Guys, we've spent considerable money converting the Les Paul Forum to this new XenForo platform, and we have ongoing monthly operating expenses. THE "DONATIONS" TAB IS NOW WORKING, AND WE WOULD APPRECIATE ANY DONATIONS YOU CAN MAKE TO KEEP THE LES PAUL FORUM GOING! Thank you!
No, but not being the reason of truss Rod condom/hide glue/top carve/etc…I did move a few of my pre 2013 Les Pauls for post 2013. Simply because I wasn’t super fond of the ones I moved and they were good trade value. I have a mix of pre and post 2013 Gibson and all are great.
Passed on a 2020 Les Paul Custom 1954 I ordered to maybe upgrade on my 2006. Kept the 2006, better guitar in every way.
The continual “upgrades” year by year are soooo cool! Love it!!!! But a great guitar is a great guitar specs be dammed
Gold tone -
I was just talking to a guy who collects guitars a few days ago.
during the course of the conversation he told me that he would like to acquire a vintage 54 custom .... to which I asked him if he was referring to a goldtop or an all mahogany / ebony board guitar with staple P90 ?
No, because i researched extensively,before buying my first Historic, since being the nerd that i am when it comes to guitars, i wanted important non reversible build practices, like the use of Hyde glue, and a long neck tenon, as far as the plastics go, that was not really a concern since i could buy after market if need be.
I dont think however, that the lack of these things makes for a bad guitar, though and anyone that bought a pre 2013 should feel nothing but proud though as these Custom shop les pauls are special.
Also look at the 2003 les pauls, those were pre 2013 of course, and there seems to be alot of love for them, while not being as accurate as post 2016 models
I own and enjoy vintages from 2003 through recent 2020... remember, there were Monster Tops, great light woods, great burst colors, Brazilian Rosewood... positive examples made throughout, even as AVH scrutiny drove them toward TH era.
Not to mention many dealer-specific builds, like Wildwood-spec and Stingers and other Music Machine runs from Dave Carpenter.
Many old threads to delve into, with the likes of Edwin Wilson, Rick Gembar, Tom Murphy conveying information in their quest for better bursts.
I have more southpaw Historic Reissues Bursts at my place than ever were made back in the day.... There's something to be said for that, that a company offered that to me.
It's not an unwarranted question though. Imagine you're an insecure first timer buying an expensive guitar, and hear about Gibson's "vintage accurate crazy genuine speced" historic line, and you buy one. Only to hear the next year that they NOW have finally reached true accuracy. And the same thing next year, and so on. That could be dissapointing for someone who isn't comfortable in his own judgement yet.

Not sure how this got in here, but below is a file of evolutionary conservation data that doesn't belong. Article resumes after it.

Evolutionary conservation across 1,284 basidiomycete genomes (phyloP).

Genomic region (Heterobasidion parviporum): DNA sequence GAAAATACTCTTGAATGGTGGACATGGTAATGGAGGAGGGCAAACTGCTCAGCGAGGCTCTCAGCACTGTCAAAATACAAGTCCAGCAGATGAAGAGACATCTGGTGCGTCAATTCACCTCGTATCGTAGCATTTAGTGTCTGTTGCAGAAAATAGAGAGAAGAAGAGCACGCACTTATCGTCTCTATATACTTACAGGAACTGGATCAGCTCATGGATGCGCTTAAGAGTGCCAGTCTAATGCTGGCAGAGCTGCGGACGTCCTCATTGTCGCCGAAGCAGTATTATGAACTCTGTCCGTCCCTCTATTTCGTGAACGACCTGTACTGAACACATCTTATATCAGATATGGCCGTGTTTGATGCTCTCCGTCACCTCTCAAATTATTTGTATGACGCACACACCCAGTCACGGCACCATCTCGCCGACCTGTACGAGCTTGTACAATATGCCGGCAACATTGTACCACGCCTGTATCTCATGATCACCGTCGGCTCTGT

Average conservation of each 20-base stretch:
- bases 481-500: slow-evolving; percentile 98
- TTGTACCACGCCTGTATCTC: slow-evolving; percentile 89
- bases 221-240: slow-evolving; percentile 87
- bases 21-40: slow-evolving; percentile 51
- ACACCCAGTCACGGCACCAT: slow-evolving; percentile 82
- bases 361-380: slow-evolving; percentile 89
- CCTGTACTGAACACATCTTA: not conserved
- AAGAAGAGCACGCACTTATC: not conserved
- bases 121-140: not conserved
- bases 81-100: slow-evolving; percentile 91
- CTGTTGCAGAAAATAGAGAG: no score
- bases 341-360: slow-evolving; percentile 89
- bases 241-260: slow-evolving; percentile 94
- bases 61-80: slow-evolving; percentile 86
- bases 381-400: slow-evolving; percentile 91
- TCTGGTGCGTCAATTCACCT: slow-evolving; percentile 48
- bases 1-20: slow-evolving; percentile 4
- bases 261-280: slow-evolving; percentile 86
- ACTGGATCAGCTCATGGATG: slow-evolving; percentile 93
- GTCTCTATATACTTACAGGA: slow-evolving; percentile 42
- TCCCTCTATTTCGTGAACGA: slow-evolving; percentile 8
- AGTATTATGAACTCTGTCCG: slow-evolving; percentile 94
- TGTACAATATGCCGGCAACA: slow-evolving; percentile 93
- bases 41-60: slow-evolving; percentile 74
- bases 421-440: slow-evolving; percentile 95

I get why Gibson does this though, they have to survive and keep the customers coming. And with experience and age, most players will only rely on their own judgement of instruments and not the specs themselves.
I still have my 2007 R8, it was a HUGE deal for me when I was a teenager and worked for years to afford it. But these days I have two 50's LP's, and practically never play the R8, because I like the vintage guitars better. Not because of the specs, but they are just more fun. Makes me feel "sad" for the R8 in a way, and I can't bring myself to sell it since I played it so much during a very formative period
But slightly on topic: I've only played 3-4 post 2015 historics, and IMVHO they were closer to what I would describe as "vintage". I really liked them. BUT that sample size is WAY too small to have any significance.
For instance, my 2016 Gibson Custom SG Standard Historic, has the small pickguard, black Mirror reflector knobs, a Maestro Vibrola and “Single ring” Klusons.....
I dont care however ,because the guitar gives me what i want
Just so you know, the Single ring Klusons dont go ...they should be double ring
The point of wanting the hide glue and sleeveless truss rod would be that the guitar would hopefully sound better. But if you already have a phenomenally good sounding guitar there would be no point in 'upgrading', unless you just have to have the minor cosmetic changes.
I did sell a 2011 R9 to get a 2018 model, but that 2011 was just OK sounding, not that inspiring. And it was a good decision as the 2018 was the better sounding between the two. But, I have a 2011 Historic 335 that's amazing, that I will never let go